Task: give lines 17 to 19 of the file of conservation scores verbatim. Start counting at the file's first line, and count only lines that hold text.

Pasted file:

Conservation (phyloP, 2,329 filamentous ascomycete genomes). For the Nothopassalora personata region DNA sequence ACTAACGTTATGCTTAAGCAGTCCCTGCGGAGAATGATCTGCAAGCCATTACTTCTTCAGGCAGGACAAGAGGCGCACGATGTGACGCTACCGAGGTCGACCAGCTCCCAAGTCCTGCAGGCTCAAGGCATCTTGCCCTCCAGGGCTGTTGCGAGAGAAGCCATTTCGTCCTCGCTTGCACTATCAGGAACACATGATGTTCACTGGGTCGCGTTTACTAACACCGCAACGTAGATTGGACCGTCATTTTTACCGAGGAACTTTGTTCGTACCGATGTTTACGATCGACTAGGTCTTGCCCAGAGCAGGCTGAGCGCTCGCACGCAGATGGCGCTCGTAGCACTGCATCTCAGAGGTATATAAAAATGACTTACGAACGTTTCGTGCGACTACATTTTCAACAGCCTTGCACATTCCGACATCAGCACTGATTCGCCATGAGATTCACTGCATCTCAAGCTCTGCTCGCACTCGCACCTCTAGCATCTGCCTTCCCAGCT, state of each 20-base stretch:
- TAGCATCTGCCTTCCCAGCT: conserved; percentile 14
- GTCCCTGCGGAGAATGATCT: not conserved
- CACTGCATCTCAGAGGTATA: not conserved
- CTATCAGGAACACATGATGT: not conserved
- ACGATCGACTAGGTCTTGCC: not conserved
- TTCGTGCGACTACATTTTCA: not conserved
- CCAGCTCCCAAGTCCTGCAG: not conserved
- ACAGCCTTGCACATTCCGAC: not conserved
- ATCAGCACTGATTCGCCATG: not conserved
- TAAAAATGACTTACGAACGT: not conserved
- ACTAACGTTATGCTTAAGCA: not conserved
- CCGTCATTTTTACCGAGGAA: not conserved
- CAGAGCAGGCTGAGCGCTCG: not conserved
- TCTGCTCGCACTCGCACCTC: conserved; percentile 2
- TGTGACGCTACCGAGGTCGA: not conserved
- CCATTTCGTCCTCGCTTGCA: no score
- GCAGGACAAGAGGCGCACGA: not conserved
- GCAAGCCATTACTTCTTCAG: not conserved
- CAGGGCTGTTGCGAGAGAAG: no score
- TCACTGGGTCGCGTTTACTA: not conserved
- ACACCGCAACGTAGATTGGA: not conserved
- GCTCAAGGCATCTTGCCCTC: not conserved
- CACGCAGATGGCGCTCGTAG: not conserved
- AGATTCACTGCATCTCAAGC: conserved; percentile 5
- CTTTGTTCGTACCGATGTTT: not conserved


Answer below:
- CCATTTCGTCCTCGCTTGCA: no score
- GCAGGACAAGAGGCGCACGA: not conserved
- GCAAGCCATTACTTCTTCAG: not conserved